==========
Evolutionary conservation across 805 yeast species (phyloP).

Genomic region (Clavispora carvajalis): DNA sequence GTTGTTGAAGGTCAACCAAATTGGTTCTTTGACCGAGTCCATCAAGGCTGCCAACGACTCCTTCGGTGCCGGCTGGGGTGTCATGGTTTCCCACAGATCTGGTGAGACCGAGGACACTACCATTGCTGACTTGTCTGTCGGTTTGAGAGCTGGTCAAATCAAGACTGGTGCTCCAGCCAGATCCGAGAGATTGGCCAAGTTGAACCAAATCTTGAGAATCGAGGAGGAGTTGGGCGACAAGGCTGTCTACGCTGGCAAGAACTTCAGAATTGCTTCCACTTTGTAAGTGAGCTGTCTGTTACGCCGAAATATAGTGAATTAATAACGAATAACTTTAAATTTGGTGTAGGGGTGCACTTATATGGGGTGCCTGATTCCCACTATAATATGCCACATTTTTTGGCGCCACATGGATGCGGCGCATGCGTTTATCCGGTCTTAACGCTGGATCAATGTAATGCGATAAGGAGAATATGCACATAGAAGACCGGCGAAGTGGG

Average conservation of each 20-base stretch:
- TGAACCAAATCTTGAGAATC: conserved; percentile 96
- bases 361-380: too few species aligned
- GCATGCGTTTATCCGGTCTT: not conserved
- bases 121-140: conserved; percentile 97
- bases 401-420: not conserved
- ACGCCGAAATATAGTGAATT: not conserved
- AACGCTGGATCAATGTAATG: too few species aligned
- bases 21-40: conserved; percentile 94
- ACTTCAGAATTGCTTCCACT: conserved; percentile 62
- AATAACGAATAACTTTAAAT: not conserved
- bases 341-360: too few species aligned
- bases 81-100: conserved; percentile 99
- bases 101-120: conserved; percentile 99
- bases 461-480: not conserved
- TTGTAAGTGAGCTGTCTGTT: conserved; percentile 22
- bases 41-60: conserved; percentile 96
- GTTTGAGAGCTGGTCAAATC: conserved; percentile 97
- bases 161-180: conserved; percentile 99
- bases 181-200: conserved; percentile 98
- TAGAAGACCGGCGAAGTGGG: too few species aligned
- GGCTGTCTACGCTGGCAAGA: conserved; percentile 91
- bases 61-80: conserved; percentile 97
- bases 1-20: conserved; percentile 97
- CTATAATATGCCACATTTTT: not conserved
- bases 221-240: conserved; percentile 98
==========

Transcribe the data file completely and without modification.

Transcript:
Evolutionary conservation across 805 yeast species (phyloP).

Genomic region (Clavispora carvajalis): DNA sequence GTTGTTGAAGGTCAACCAAATTGGTTCTTTGACCGAGTCCATCAAGGCTGCCAACGACTCCTTCGGTGCCGGCTGGGGTGTCATGGTTTCCCACAGATCTGGTGAGACCGAGGACACTACCATTGCTGACTTGTCTGTCGGTTTGAGAGCTGGTCAAATCAAGACTGGTGCTCCAGCCAGATCCGAGAGATTGGCCAAGTTGAACCAAATCTTGAGAATCGAGGAGGAGTTGGGCGACAAGGCTGTCTACGCTGGCAAGAACTTCAGAATTGCTTCCACTTTGTAAGTGAGCTGTCTGTTACGCCGAAATATAGTGAATTAATAACGAATAACTTTAAATTTGGTGTAGGGGTGCACTTATATGGGGTGCCTGATTCCCACTATAATATGCCACATTTTTTGGCGCCACATGGATGCGGCGCATGCGTTTATCCGGTCTTAACGCTGGATCAATGTAATGCGATAAGGAGAATATGCACATAGAAGACCGGCGAAGTGGG

Average conservation of each 20-base stretch:
- TGAACCAAATCTTGAGAATC: conserved; percentile 96
- bases 361-380: too few species aligned
- GCATGCGTTTATCCGGTCTT: not conserved
- bases 121-140: conserved; percentile 97
- bases 401-420: not conserved
- ACGCCGAAATATAGTGAATT: not conserved
- AACGCTGGATCAATGTAATG: too few species aligned
- bases 21-40: conserved; percentile 94
- ACTTCAGAATTGCTTCCACT: conserved; percentile 62
- AATAACGAATAACTTTAAAT: not conserved
- bases 341-360: too few species aligned
- bases 81-100: conserved; percentile 99
- bases 101-120: conserved; percentile 99
- bases 461-480: not conserved
- TTGTAAGTGAGCTGTCTGTT: conserved; percentile 22
- bases 41-60: conserved; percentile 96
- GTTTGAGAGCTGGTCAAATC: conserved; percentile 97
- bases 161-180: conserved; percentile 99
- bases 181-200: conserved; percentile 98
- TAGAAGACCGGCGAAGTGGG: too few species aligned
- GGCTGTCTACGCTGGCAAGA: conserved; percentile 91
- bases 61-80: conserved; percentile 97
- bases 1-20: conserved; percentile 97
- CTATAATATGCCACATTTTT: not conserved
- bases 221-240: conserved; percentile 98